Illinois governor cuts $90 million check for re-election campaign

Griffin and Pritzker are bitter rivals, with Griffin recently saying in a public forum that he was “fully ready” to defeat the Democratic governor.

A spokesperson for Pritzker’s campaign said the funds would also be used for Democratic candidates “up and down the ticket.”

“The governor knows that the fight for reproductive freedoms, a strong fiscal future, public health and an economy that works for everyone is on the ballot in 2022,” Natalie Edelstein said in a statement.

Pritzker and Griffin are among the wealthiest residents of Illinois. Pritzker, worth an estimated $3.6 billion, according to Forbes, spent more than $171 million on his 2018 election victory. In addition to the $125 million he has already invested in his own campaign, he last month gave $2 million to the state Democrats campaign fund and $1 million to state Senate Democrats.

Since Pritzker’s victory in 2018, Democrats have held “trifecta” control in Springfield, allowing the party to pass a $15 minimum wage, a state law that codifies Roe vs. Wade, and steering the state toward its first credit upgrade in 20 years.

Griffin, meanwhile, has pledged to single-handedly fund a GOP candidate, and Irvin could be the beneficiary. Griffin’s estimated worth dwarfs even that of the super-rich Pritzker: $26.3 billion, according to Forbes.

The 2022 skirmish would not represent the first nine-figure proxy battle between the two men. Griffin helped defeat a Pritzker-backed progressive income tax referendum in 2020 – in which the two spent more than $50 million of their own money.

Irvin could use some help navigating a crowded June Primary GOP. The contest could be determined by a Republican base who wants a more right-wing political nominee from Aurora’s mayor, who was elected in nonpartisan races and has said in the past that he supports abortion rights and immigration rights, including sanctuary cities.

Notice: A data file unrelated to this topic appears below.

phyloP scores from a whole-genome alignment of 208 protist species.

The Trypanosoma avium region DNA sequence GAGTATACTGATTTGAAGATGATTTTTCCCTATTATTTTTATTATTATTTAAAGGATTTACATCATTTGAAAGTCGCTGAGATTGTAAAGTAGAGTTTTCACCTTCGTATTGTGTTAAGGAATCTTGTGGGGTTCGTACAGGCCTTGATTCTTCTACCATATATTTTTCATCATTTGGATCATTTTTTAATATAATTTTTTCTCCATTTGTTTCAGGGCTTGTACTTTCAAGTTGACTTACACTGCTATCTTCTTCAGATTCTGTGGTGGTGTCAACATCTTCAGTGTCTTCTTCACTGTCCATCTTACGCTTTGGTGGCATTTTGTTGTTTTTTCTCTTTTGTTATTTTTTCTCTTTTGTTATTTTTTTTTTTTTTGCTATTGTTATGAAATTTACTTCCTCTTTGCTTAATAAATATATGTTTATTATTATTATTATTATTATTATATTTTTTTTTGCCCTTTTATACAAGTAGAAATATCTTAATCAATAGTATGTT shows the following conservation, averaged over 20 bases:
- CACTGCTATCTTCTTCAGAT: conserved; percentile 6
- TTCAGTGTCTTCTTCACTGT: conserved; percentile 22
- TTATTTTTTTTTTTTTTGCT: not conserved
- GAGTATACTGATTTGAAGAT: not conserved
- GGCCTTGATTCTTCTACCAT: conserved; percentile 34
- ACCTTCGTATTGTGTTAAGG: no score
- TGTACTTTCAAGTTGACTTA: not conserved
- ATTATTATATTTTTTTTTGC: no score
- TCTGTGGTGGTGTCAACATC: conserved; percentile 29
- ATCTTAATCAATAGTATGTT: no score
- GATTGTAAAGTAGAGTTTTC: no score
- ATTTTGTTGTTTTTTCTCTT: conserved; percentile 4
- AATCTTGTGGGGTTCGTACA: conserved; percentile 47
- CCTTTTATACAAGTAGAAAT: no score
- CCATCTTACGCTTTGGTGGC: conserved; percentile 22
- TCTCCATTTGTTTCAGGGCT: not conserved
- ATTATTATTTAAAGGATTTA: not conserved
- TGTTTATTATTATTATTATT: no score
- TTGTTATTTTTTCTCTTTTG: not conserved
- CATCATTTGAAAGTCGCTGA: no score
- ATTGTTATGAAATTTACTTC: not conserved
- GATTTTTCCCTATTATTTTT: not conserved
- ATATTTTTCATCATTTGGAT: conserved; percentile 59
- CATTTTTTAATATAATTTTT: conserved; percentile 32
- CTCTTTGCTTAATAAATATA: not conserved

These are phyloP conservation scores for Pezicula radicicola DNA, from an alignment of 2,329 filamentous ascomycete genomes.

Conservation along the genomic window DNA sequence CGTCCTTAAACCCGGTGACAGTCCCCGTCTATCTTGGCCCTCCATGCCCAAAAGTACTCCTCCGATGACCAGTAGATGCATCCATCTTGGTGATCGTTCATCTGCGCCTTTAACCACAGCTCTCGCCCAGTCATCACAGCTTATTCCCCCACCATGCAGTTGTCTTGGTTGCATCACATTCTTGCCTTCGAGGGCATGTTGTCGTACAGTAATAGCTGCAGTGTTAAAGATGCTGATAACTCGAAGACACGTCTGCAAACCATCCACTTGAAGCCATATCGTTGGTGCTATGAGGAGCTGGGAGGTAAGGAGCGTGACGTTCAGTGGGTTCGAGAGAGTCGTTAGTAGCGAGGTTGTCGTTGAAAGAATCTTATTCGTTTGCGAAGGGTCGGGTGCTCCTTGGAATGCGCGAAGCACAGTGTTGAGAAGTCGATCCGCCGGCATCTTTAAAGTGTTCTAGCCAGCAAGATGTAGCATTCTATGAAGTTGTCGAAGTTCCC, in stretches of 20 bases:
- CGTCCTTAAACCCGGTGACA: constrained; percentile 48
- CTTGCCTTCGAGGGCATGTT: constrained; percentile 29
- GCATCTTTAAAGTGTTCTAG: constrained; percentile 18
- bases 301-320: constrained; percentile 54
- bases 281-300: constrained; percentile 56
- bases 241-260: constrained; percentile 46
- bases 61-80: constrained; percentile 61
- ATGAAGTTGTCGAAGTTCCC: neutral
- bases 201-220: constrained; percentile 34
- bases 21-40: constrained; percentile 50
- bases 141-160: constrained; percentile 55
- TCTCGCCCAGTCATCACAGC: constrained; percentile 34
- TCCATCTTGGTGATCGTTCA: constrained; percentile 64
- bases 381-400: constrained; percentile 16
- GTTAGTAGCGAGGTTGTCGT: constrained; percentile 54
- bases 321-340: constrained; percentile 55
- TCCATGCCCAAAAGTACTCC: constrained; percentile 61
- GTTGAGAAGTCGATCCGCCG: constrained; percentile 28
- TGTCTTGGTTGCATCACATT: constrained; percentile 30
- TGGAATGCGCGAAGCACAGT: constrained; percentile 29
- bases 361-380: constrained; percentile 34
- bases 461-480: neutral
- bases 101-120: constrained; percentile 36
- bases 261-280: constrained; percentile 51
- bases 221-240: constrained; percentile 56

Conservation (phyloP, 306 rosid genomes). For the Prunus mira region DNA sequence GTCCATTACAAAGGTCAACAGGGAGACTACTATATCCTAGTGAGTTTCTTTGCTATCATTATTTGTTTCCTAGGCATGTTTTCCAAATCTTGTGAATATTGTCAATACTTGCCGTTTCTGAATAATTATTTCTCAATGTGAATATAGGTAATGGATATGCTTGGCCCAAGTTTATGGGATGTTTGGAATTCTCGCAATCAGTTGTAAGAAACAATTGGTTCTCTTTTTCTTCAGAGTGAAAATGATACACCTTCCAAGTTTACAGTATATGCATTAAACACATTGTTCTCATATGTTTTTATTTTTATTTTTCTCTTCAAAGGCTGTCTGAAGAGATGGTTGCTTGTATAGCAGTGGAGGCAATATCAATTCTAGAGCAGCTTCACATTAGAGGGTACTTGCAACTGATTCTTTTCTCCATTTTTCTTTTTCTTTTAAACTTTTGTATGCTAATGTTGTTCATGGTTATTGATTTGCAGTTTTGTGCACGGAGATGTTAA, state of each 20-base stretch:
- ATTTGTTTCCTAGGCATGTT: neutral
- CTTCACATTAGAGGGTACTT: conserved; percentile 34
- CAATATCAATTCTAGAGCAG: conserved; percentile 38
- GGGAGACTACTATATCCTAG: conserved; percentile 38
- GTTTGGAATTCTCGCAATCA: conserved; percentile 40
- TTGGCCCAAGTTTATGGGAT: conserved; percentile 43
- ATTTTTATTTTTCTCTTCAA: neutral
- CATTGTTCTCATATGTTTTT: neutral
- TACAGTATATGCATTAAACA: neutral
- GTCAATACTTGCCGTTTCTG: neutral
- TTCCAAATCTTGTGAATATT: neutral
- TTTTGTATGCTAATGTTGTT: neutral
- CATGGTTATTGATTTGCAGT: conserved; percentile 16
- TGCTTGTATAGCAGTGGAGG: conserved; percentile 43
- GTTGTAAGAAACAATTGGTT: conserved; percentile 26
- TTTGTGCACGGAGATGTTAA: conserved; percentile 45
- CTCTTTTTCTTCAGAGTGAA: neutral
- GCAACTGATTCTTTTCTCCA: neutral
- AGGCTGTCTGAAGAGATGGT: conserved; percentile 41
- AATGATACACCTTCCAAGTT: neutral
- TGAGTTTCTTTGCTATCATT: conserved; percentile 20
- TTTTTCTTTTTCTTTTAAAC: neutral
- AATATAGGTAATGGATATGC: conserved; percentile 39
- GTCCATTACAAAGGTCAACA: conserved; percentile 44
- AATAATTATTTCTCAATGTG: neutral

There are four other GOP candidates also in the running: State Senator Darren Bailey, former State Senator Paul Schimpf and businessmen Gary Rabine and Jesse Sullivan, who also has a wealthy benefactor, the billionaire tech entrepreneur Chris Larsen, who sent $5 million to Sullivan’s campaign.

Pritzker doesn’t have a primary but is already campaigning and rallying support across the state, including black communities, who overwhelmingly backed him in 2018.

The Illinois governor’s name has also emerged as a potential future presidential candidate, though he says the job is not on his radar. “I have no intention of running for anything other than the gubernatorial election,” he recently told reporters.

Pritzker would have to win a second term before any presidential aspirations can be weighed. And though he won hands down in 2018, Democrats face significant headwinds in this year’s midterm elections, even in very blue Illinois. Rauner was elected in the 2014 GOP wave of elections, and in 2010 Republicans won a Senate race in Illinois and nearly ousted then-Democrat Governor Pat Quinn.

The Illinois governor’s race is already attracting national attention. The Democratic Governors Association released a video highlighting Irvin’s past praise for Pritzker at official events.

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